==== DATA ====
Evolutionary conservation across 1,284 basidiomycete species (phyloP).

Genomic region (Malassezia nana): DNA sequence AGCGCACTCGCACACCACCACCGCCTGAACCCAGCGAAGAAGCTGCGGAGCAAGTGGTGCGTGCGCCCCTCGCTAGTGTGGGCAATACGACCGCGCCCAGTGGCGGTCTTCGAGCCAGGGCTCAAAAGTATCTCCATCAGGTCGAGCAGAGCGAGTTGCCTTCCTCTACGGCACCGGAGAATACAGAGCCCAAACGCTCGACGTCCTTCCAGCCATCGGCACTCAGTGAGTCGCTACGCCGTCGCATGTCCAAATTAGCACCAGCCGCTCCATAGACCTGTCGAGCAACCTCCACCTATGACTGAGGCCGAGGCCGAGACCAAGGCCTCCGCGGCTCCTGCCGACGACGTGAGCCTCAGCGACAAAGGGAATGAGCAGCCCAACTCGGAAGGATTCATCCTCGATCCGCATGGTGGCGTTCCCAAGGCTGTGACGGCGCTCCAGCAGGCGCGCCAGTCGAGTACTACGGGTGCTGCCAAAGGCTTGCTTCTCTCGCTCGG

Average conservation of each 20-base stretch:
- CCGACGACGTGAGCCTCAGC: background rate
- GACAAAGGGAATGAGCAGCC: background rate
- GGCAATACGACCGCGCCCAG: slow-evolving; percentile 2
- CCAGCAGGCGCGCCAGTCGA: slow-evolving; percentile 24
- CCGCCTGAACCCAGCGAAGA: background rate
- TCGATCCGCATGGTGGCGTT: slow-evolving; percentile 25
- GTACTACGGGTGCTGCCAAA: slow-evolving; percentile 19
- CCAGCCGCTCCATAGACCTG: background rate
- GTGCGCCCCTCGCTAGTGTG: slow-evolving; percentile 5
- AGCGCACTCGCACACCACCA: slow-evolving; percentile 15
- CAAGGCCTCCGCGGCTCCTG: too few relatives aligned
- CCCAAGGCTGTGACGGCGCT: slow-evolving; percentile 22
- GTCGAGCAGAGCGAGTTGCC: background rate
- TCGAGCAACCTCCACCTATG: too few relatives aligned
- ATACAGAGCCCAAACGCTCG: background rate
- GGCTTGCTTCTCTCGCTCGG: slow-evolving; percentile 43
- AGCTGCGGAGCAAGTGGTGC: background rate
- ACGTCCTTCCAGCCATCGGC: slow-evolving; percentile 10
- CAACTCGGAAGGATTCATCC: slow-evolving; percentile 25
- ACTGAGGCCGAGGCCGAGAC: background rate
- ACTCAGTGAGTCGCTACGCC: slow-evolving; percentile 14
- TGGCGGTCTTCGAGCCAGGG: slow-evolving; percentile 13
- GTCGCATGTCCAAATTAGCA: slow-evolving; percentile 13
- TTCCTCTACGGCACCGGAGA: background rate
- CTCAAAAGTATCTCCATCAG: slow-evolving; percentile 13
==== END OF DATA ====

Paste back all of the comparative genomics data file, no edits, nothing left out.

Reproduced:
Evolutionary conservation across 1,284 basidiomycete species (phyloP).

Genomic region (Malassezia nana): DNA sequence AGCGCACTCGCACACCACCACCGCCTGAACCCAGCGAAGAAGCTGCGGAGCAAGTGGTGCGTGCGCCCCTCGCTAGTGTGGGCAATACGACCGCGCCCAGTGGCGGTCTTCGAGCCAGGGCTCAAAAGTATCTCCATCAGGTCGAGCAGAGCGAGTTGCCTTCCTCTACGGCACCGGAGAATACAGAGCCCAAACGCTCGACGTCCTTCCAGCCATCGGCACTCAGTGAGTCGCTACGCCGTCGCATGTCCAAATTAGCACCAGCCGCTCCATAGACCTGTCGAGCAACCTCCACCTATGACTGAGGCCGAGGCCGAGACCAAGGCCTCCGCGGCTCCTGCCGACGACGTGAGCCTCAGCGACAAAGGGAATGAGCAGCCCAACTCGGAAGGATTCATCCTCGATCCGCATGGTGGCGTTCCCAAGGCTGTGACGGCGCTCCAGCAGGCGCGCCAGTCGAGTACTACGGGTGCTGCCAAAGGCTTGCTTCTCTCGCTCGG

Average conservation of each 20-base stretch:
- CCGACGACGTGAGCCTCAGC: background rate
- GACAAAGGGAATGAGCAGCC: background rate
- GGCAATACGACCGCGCCCAG: slow-evolving; percentile 2
- CCAGCAGGCGCGCCAGTCGA: slow-evolving; percentile 24
- CCGCCTGAACCCAGCGAAGA: background rate
- TCGATCCGCATGGTGGCGTT: slow-evolving; percentile 25
- GTACTACGGGTGCTGCCAAA: slow-evolving; percentile 19
- CCAGCCGCTCCATAGACCTG: background rate
- GTGCGCCCCTCGCTAGTGTG: slow-evolving; percentile 5
- AGCGCACTCGCACACCACCA: slow-evolving; percentile 15
- CAAGGCCTCCGCGGCTCCTG: too few relatives aligned
- CCCAAGGCTGTGACGGCGCT: slow-evolving; percentile 22
- GTCGAGCAGAGCGAGTTGCC: background rate
- TCGAGCAACCTCCACCTATG: too few relatives aligned
- ATACAGAGCCCAAACGCTCG: background rate
- GGCTTGCTTCTCTCGCTCGG: slow-evolving; percentile 43
- AGCTGCGGAGCAAGTGGTGC: background rate
- ACGTCCTTCCAGCCATCGGC: slow-evolving; percentile 10
- CAACTCGGAAGGATTCATCC: slow-evolving; percentile 25
- ACTGAGGCCGAGGCCGAGAC: background rate
- ACTCAGTGAGTCGCTACGCC: slow-evolving; percentile 14
- TGGCGGTCTTCGAGCCAGGG: slow-evolving; percentile 13
- GTCGCATGTCCAAATTAGCA: slow-evolving; percentile 13
- TTCCTCTACGGCACCGGAGA: background rate
- CTCAAAAGTATCTCCATCAG: slow-evolving; percentile 13